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Mintz Represents Glycosyn LLC in Significant Victory in the International Trade Commission

Attorneys from Mintz, Levin, Cohn, Ferris, Glovsky, and Popeo P.C., led by Michael C. Newman and Thomas H. Wintner, represented Glycosyn LLC in a victory in Certain Human Milk Oligosaccharides and Methods of Producing the Same, Inv. No. 337-TA-1120, in the International Trade Commission. 

Following the evidentiary hearing, Administrative Law Judge Cameron Elliot issued an Initial Determination finding that the respondent, Jennewein Biotechnologie GmbH’s, production bacterial strains infringed certain biosynthesis method claims of U.S. Patent No. 9,970,018 (“the ’018 patent”).  The judge also found that ’018 patent was neither invalid nor unenforceable.  Judge Elliot also recommended that a limited exclusion order issue, including a certification provision with heightened requirements, “wherein said certification provision is required to state with particularity the grounds of non-infringement of the imported oligosaccharide and be accompanied by sufficient corroborating evidence of the type provided in this investigation.”

Significantly, Judge Elliot further declined to adjudicate whether the respondent’s 2ʹ-fucosyllactose (“2ʹ-FL”) produced by a non-accused bacterial strain infringed the ’018 patent because there was insufficient discovery regarding that strain in the investigation. This decision likely forecloses the respondent’s ability to import 2ʹ-FL or any other fucosylated oligosaccharides produced by the non-accused strain through a certification provision, if the recommended limited exclusion order issues. 

Through his analysis of recent Commission precedent regarding the circumstances under which non-accused methods or products should fall within the scope of the investigation, Judge Elliot “divine[d] a four-factor test as to whether a respondent has met its burden to show the infringement of a redesigned product should be adjudicated. The product must be: (1) within the scope of the investigation, (2) imported, (3) sufficiently fixed in design, and (4) subject to extensive discovery.”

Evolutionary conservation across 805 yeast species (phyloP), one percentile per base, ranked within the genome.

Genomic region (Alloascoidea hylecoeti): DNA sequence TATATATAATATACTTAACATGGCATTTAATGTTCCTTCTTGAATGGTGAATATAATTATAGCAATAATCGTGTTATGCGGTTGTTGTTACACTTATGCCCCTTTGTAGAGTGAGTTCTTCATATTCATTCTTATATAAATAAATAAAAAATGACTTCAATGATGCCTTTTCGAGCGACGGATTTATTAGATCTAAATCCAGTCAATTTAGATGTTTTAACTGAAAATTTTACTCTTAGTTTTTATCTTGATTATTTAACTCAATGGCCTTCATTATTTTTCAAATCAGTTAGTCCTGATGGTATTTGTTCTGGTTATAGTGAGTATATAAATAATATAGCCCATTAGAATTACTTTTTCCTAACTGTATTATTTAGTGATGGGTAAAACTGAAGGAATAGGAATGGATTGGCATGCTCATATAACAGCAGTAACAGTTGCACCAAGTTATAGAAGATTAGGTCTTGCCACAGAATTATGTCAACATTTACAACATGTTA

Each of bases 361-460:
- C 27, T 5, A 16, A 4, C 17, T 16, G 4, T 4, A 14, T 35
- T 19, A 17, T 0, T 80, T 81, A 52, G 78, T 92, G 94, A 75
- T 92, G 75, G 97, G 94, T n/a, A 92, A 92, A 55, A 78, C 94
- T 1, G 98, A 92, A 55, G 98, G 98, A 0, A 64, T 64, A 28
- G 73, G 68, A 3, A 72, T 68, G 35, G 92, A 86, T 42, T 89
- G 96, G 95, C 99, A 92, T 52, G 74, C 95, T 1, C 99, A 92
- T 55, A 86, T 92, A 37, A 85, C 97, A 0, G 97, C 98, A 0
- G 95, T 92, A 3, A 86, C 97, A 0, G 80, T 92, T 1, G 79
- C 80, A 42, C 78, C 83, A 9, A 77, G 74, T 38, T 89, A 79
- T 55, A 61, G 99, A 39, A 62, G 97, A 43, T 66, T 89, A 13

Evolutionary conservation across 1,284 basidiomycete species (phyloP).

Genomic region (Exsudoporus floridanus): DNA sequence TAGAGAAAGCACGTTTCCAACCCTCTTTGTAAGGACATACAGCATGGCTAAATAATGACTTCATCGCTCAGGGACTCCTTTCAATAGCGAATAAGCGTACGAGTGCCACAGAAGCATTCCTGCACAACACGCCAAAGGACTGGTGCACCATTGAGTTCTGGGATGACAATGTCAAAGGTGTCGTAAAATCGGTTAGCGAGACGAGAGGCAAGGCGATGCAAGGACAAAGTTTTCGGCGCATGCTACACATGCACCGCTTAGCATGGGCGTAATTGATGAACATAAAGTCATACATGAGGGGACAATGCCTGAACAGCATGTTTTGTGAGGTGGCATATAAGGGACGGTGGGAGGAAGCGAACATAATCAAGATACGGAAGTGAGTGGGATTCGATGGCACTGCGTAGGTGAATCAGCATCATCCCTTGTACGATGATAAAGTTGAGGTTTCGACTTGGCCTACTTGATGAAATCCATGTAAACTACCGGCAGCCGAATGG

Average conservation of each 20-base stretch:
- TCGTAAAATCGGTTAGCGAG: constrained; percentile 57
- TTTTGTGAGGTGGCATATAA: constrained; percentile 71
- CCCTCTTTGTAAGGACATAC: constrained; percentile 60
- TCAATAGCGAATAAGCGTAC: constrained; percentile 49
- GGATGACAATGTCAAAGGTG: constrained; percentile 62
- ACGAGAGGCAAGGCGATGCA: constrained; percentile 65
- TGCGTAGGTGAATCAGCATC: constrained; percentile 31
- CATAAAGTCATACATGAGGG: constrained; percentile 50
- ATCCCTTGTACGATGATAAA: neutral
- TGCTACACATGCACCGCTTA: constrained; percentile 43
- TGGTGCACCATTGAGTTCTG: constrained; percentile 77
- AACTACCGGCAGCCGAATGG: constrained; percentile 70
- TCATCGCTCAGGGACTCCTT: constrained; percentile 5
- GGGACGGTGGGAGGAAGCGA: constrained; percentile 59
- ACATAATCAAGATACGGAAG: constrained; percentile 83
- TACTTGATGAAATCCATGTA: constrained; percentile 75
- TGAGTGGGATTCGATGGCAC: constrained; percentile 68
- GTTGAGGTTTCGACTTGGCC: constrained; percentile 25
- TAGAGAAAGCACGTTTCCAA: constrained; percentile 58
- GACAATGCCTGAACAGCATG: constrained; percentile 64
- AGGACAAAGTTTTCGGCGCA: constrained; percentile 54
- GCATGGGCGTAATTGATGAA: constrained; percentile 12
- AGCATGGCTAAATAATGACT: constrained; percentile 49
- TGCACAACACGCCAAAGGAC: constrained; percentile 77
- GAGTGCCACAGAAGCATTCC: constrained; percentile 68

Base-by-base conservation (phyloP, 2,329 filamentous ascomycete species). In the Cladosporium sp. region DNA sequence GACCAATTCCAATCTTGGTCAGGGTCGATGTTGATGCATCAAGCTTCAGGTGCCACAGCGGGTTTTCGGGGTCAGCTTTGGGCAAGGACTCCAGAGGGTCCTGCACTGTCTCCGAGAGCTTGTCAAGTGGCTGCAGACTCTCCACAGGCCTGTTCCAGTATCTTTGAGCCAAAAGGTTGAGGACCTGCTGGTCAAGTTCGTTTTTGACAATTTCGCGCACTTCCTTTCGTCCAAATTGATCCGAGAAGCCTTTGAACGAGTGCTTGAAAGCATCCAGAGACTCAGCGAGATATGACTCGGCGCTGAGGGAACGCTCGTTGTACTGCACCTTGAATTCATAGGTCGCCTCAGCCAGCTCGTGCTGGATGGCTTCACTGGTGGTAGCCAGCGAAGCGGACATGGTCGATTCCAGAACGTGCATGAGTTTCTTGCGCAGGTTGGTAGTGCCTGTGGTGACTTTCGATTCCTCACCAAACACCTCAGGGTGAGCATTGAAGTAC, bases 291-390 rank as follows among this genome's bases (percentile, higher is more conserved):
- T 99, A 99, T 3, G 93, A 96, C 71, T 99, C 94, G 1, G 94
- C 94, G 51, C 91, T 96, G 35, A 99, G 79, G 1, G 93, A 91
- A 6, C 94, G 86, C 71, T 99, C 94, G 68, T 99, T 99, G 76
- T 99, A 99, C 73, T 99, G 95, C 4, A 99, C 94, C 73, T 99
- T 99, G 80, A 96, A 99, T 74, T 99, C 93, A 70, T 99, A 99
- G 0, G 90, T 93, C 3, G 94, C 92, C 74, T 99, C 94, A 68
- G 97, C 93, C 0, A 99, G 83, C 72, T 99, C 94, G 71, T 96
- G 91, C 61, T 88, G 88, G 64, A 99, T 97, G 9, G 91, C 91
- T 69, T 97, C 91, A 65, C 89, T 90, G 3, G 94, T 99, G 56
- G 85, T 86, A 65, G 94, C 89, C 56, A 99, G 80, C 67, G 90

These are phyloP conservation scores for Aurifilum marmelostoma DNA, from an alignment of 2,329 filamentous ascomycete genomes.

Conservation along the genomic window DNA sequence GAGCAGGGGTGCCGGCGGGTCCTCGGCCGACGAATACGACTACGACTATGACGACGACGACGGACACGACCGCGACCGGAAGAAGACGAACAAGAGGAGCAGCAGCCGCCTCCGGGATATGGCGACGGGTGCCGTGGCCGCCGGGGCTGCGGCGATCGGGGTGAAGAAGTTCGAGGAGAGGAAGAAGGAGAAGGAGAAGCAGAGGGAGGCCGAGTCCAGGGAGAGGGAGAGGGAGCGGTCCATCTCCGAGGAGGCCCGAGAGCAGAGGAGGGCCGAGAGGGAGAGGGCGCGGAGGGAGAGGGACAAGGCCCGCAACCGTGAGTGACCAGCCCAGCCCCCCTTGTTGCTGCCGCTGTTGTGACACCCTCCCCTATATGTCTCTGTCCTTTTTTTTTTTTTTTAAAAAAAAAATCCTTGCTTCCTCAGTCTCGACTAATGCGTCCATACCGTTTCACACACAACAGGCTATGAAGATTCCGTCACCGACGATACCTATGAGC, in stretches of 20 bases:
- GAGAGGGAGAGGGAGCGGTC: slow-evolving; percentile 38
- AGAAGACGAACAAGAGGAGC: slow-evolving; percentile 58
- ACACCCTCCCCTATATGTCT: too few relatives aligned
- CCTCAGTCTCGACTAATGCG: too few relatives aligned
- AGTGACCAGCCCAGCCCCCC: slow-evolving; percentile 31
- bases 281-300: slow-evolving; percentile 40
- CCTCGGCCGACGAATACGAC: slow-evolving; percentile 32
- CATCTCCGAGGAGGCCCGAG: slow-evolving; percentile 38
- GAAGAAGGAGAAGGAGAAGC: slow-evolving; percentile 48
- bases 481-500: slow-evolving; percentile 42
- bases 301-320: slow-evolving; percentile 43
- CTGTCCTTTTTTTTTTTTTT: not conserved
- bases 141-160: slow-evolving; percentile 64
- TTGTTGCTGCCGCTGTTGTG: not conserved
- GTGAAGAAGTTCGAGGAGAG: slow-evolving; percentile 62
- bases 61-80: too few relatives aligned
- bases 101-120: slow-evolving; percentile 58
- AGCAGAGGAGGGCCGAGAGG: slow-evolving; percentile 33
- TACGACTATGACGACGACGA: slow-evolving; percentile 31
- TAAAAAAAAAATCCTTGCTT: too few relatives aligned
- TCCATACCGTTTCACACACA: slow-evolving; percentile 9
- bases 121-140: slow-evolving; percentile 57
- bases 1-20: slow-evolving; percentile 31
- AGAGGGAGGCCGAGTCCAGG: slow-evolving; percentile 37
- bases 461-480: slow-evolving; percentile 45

The judge concluded that the respondent had not met its burden with regard to the fourth factor, showing that the non-accused strain was subject to extensive discovery.  He reasoned that the respondent only produced two documents that provided any specific information on the non-accused strain.  However, only one document, an undated article, which Judge Elliot determined had low probative value, actually put the complainant on notice of the non-accused strain’s construction. 

Additionally, Judge Elliot noted that the respondent failed to timely update its discovery responses regarding the non-accused strain.  The respondent either waited until the last day of discovery or never updated its discovery responses at all to identify the non-accused strain.  Most significantly, the respondent admitted that it only used its production strain to produce the 2ʹ-FL imported into the United States.  Although the respondent had the burden to prove that the 2ʹ-FL produced by the non-accused strain was imported into the United States, it never supplemented its admission to include the non-accused strain.  

Judge Elliot concluded that “[i]t is the burden of the respondent to provide the ‘extensive’ or ‘sufficient’ discovery on the redesigned product, and [respondent] has not met this burden, from either a document production or discovery response perspective.  An earnest effort to force [2ʹ-FL produced by the non-accused strain] into the investigation would have seen [respondent] prove to [complainant] the nature of [the non-accused strain], and how it had been used to produce imported 2'-FL, before the very last day of fact discovery.”

This ruling is significant because it clearly articulates Commission precedent regarding the respondent’s burden to establish that a non-accused method or product is properly within the scope of an investigation. Ingrid Beattie, a member at Mintz and long-time patent counsel for Glycosyn said: “I am thrilled for Glycosyn and its leadership with whom I have worked closely since the company’s launch. Their scientists and leadership are visionary and with this innovation have helped improve the welfare of countless children.”

In addition to Michael Newman and Thomas Wintner, the full attorney team working on behalf of Glycosyn in this litigation included members Michael T. Renaud, Aarti Shah, and James M. Wodarski; Of Counsel Phillip C. Ducker; and associates Kara Grogan, Courtney Herndon, Matthew A. Karambelas, and Nana Liu.